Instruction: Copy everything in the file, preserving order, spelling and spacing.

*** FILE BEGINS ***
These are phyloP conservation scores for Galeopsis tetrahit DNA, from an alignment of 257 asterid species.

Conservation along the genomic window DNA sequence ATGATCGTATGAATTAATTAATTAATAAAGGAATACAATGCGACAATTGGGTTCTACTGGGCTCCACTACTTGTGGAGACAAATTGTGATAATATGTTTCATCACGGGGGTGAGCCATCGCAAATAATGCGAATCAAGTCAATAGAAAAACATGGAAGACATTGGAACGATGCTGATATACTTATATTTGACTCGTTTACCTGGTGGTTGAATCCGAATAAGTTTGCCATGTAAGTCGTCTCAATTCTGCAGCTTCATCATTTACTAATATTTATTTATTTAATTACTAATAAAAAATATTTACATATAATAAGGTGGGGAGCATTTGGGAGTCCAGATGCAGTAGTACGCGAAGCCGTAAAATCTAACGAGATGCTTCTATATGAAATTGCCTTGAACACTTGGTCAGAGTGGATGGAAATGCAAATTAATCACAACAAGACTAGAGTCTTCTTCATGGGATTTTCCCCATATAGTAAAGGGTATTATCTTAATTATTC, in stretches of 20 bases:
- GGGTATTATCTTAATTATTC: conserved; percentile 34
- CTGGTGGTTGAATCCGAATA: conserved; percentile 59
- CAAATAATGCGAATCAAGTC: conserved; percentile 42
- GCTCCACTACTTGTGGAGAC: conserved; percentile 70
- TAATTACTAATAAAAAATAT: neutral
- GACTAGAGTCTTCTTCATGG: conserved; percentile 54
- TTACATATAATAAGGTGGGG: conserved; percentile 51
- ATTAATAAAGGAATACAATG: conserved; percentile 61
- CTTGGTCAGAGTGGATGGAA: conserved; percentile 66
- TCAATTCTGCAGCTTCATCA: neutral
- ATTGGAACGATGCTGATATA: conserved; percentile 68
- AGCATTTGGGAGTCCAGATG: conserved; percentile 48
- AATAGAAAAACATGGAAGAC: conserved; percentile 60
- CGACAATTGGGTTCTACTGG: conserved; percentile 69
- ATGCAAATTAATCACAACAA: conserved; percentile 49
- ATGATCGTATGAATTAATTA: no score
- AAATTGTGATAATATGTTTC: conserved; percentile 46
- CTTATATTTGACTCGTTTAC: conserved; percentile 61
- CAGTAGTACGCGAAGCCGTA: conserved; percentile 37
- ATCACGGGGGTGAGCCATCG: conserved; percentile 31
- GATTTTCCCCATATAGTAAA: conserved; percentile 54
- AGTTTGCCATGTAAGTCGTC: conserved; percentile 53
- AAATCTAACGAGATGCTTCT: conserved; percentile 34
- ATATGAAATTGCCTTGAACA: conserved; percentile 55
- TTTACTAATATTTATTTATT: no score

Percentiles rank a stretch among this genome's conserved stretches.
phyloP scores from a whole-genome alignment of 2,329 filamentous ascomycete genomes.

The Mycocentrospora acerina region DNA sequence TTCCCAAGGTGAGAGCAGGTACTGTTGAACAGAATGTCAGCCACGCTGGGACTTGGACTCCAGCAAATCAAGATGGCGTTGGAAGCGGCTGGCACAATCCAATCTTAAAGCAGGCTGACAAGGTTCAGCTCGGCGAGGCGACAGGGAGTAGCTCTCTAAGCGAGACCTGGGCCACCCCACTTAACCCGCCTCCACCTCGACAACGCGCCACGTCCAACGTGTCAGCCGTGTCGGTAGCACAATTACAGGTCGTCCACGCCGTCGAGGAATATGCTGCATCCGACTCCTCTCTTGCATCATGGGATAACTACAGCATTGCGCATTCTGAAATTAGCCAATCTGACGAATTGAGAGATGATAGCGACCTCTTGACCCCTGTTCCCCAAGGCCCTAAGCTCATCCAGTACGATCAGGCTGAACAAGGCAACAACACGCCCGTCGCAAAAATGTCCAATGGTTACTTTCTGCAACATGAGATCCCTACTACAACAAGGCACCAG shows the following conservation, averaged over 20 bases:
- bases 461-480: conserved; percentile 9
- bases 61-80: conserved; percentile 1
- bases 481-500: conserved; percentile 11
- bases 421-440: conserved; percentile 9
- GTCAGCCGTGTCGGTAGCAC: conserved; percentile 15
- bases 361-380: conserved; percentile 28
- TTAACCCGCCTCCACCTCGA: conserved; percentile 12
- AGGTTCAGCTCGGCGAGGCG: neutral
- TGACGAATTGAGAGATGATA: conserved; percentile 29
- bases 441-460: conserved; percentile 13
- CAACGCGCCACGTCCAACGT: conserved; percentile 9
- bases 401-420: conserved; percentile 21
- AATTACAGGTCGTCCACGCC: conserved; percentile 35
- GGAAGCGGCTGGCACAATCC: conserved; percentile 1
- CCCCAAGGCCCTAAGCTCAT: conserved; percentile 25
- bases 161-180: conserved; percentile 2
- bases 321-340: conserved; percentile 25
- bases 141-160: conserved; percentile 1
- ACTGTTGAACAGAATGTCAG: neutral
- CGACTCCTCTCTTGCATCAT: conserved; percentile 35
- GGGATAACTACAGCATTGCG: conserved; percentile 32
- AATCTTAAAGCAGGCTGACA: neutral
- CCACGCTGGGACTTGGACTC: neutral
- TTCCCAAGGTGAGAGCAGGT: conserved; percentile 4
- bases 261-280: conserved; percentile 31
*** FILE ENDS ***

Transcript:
These are phyloP conservation scores for Galeopsis tetrahit DNA, from an alignment of 257 asterid species.

Conservation along the genomic window DNA sequence ATGATCGTATGAATTAATTAATTAATAAAGGAATACAATGCGACAATTGGGTTCTACTGGGCTCCACTACTTGTGGAGACAAATTGTGATAATATGTTTCATCACGGGGGTGAGCCATCGCAAATAATGCGAATCAAGTCAATAGAAAAACATGGAAGACATTGGAACGATGCTGATATACTTATATTTGACTCGTTTACCTGGTGGTTGAATCCGAATAAGTTTGCCATGTAAGTCGTCTCAATTCTGCAGCTTCATCATTTACTAATATTTATTTATTTAATTACTAATAAAAAATATTTACATATAATAAGGTGGGGAGCATTTGGGAGTCCAGATGCAGTAGTACGCGAAGCCGTAAAATCTAACGAGATGCTTCTATATGAAATTGCCTTGAACACTTGGTCAGAGTGGATGGAAATGCAAATTAATCACAACAAGACTAGAGTCTTCTTCATGGGATTTTCCCCATATAGTAAAGGGTATTATCTTAATTATTC, in stretches of 20 bases:
- GGGTATTATCTTAATTATTC: conserved; percentile 34
- CTGGTGGTTGAATCCGAATA: conserved; percentile 59
- CAAATAATGCGAATCAAGTC: conserved; percentile 42
- GCTCCACTACTTGTGGAGAC: conserved; percentile 70
- TAATTACTAATAAAAAATAT: neutral
- GACTAGAGTCTTCTTCATGG: conserved; percentile 54
- TTACATATAATAAGGTGGGG: conserved; percentile 51
- ATTAATAAAGGAATACAATG: conserved; percentile 61
- CTTGGTCAGAGTGGATGGAA: conserved; percentile 66
- TCAATTCTGCAGCTTCATCA: neutral
- ATTGGAACGATGCTGATATA: conserved; percentile 68
- AGCATTTGGGAGTCCAGATG: conserved; percentile 48
- AATAGAAAAACATGGAAGAC: conserved; percentile 60
- CGACAATTGGGTTCTACTGG: conserved; percentile 69
- ATGCAAATTAATCACAACAA: conserved; percentile 49
- ATGATCGTATGAATTAATTA: no score
- AAATTGTGATAATATGTTTC: conserved; percentile 46
- CTTATATTTGACTCGTTTAC: conserved; percentile 61
- CAGTAGTACGCGAAGCCGTA: conserved; percentile 37
- ATCACGGGGGTGAGCCATCG: conserved; percentile 31
- GATTTTCCCCATATAGTAAA: conserved; percentile 54
- AGTTTGCCATGTAAGTCGTC: conserved; percentile 53
- AAATCTAACGAGATGCTTCT: conserved; percentile 34
- ATATGAAATTGCCTTGAACA: conserved; percentile 55
- TTTACTAATATTTATTTATT: no score

Percentiles rank a stretch among this genome's conserved stretches.
phyloP scores from a whole-genome alignment of 2,329 filamentous ascomycete genomes.

The Mycocentrospora acerina region DNA sequence TTCCCAAGGTGAGAGCAGGTACTGTTGAACAGAATGTCAGCCACGCTGGGACTTGGACTCCAGCAAATCAAGATGGCGTTGGAAGCGGCTGGCACAATCCAATCTTAAAGCAGGCTGACAAGGTTCAGCTCGGCGAGGCGACAGGGAGTAGCTCTCTAAGCGAGACCTGGGCCACCCCACTTAACCCGCCTCCACCTCGACAACGCGCCACGTCCAACGTGTCAGCCGTGTCGGTAGCACAATTACAGGTCGTCCACGCCGTCGAGGAATATGCTGCATCCGACTCCTCTCTTGCATCATGGGATAACTACAGCATTGCGCATTCTGAAATTAGCCAATCTGACGAATTGAGAGATGATAGCGACCTCTTGACCCCTGTTCCCCAAGGCCCTAAGCTCATCCAGTACGATCAGGCTGAACAAGGCAACAACACGCCCGTCGCAAAAATGTCCAATGGTTACTTTCTGCAACATGAGATCCCTACTACAACAAGGCACCAG shows the following conservation, averaged over 20 bases:
- bases 461-480: conserved; percentile 9
- bases 61-80: conserved; percentile 1
- bases 481-500: conserved; percentile 11
- bases 421-440: conserved; percentile 9
- GTCAGCCGTGTCGGTAGCAC: conserved; percentile 15
- bases 361-380: conserved; percentile 28
- TTAACCCGCCTCCACCTCGA: conserved; percentile 12
- AGGTTCAGCTCGGCGAGGCG: neutral
- TGACGAATTGAGAGATGATA: conserved; percentile 29
- bases 441-460: conserved; percentile 13
- CAACGCGCCACGTCCAACGT: conserved; percentile 9
- bases 401-420: conserved; percentile 21
- AATTACAGGTCGTCCACGCC: conserved; percentile 35
- GGAAGCGGCTGGCACAATCC: conserved; percentile 1
- CCCCAAGGCCCTAAGCTCAT: conserved; percentile 25
- bases 161-180: conserved; percentile 2
- bases 321-340: conserved; percentile 25
- bases 141-160: conserved; percentile 1
- ACTGTTGAACAGAATGTCAG: neutral
- CGACTCCTCTCTTGCATCAT: conserved; percentile 35
- GGGATAACTACAGCATTGCG: conserved; percentile 32
- AATCTTAAAGCAGGCTGACA: neutral
- CCACGCTGGGACTTGGACTC: neutral
- TTCCCAAGGTGAGAGCAGGT: conserved; percentile 4
- bases 261-280: conserved; percentile 31